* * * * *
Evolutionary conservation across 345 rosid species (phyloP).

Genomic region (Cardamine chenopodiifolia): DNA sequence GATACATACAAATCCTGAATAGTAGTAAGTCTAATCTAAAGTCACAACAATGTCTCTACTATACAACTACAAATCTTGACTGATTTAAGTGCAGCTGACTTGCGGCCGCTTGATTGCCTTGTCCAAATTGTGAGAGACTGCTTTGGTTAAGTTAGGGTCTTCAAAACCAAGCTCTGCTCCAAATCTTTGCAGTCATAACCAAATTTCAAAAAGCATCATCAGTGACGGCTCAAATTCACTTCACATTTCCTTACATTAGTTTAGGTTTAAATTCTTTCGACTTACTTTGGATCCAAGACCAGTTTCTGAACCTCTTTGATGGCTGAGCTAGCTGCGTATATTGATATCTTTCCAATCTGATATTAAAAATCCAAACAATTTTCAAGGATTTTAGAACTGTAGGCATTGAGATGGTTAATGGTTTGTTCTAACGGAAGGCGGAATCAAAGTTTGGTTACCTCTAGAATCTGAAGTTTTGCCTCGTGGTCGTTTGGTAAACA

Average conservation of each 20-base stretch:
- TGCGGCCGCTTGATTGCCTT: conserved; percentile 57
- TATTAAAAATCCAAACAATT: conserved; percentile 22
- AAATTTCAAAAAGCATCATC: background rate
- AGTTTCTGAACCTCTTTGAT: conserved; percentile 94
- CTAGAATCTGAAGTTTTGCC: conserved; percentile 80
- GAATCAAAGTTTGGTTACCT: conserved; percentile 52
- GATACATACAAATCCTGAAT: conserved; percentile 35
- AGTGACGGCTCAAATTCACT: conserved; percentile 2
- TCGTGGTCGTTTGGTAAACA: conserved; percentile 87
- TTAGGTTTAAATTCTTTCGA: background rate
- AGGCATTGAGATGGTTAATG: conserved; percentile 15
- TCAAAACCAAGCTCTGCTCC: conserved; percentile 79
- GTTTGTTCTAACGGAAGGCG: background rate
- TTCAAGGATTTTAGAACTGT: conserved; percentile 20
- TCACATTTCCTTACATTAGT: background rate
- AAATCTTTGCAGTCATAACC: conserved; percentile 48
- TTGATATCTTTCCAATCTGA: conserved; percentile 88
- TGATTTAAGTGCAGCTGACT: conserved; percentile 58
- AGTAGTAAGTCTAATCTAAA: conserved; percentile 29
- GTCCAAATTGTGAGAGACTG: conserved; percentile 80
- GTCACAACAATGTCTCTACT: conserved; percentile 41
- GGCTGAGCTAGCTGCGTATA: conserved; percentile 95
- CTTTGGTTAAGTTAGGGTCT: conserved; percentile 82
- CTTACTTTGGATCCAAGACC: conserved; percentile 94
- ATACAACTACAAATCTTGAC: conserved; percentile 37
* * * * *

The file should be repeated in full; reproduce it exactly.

Evolutionary conservation across 345 rosid species (phyloP).

Genomic region (Cardamine chenopodiifolia): DNA sequence GATACATACAAATCCTGAATAGTAGTAAGTCTAATCTAAAGTCACAACAATGTCTCTACTATACAACTACAAATCTTGACTGATTTAAGTGCAGCTGACTTGCGGCCGCTTGATTGCCTTGTCCAAATTGTGAGAGACTGCTTTGGTTAAGTTAGGGTCTTCAAAACCAAGCTCTGCTCCAAATCTTTGCAGTCATAACCAAATTTCAAAAAGCATCATCAGTGACGGCTCAAATTCACTTCACATTTCCTTACATTAGTTTAGGTTTAAATTCTTTCGACTTACTTTGGATCCAAGACCAGTTTCTGAACCTCTTTGATGGCTGAGCTAGCTGCGTATATTGATATCTTTCCAATCTGATATTAAAAATCCAAACAATTTTCAAGGATTTTAGAACTGTAGGCATTGAGATGGTTAATGGTTTGTTCTAACGGAAGGCGGAATCAAAGTTTGGTTACCTCTAGAATCTGAAGTTTTGCCTCGTGGTCGTTTGGTAAACA

Average conservation of each 20-base stretch:
- TGCGGCCGCTTGATTGCCTT: conserved; percentile 57
- TATTAAAAATCCAAACAATT: conserved; percentile 22
- AAATTTCAAAAAGCATCATC: background rate
- AGTTTCTGAACCTCTTTGAT: conserved; percentile 94
- CTAGAATCTGAAGTTTTGCC: conserved; percentile 80
- GAATCAAAGTTTGGTTACCT: conserved; percentile 52
- GATACATACAAATCCTGAAT: conserved; percentile 35
- AGTGACGGCTCAAATTCACT: conserved; percentile 2
- TCGTGGTCGTTTGGTAAACA: conserved; percentile 87
- TTAGGTTTAAATTCTTTCGA: background rate
- AGGCATTGAGATGGTTAATG: conserved; percentile 15
- TCAAAACCAAGCTCTGCTCC: conserved; percentile 79
- GTTTGTTCTAACGGAAGGCG: background rate
- TTCAAGGATTTTAGAACTGT: conserved; percentile 20
- TCACATTTCCTTACATTAGT: background rate
- AAATCTTTGCAGTCATAACC: conserved; percentile 48
- TTGATATCTTTCCAATCTGA: conserved; percentile 88
- TGATTTAAGTGCAGCTGACT: conserved; percentile 58
- AGTAGTAAGTCTAATCTAAA: conserved; percentile 29
- GTCCAAATTGTGAGAGACTG: conserved; percentile 80
- GTCACAACAATGTCTCTACT: conserved; percentile 41
- GGCTGAGCTAGCTGCGTATA: conserved; percentile 95
- CTTTGGTTAAGTTAGGGTCT: conserved; percentile 82
- CTTACTTTGGATCCAAGACC: conserved; percentile 94
- ATACAACTACAAATCTTGAC: conserved; percentile 37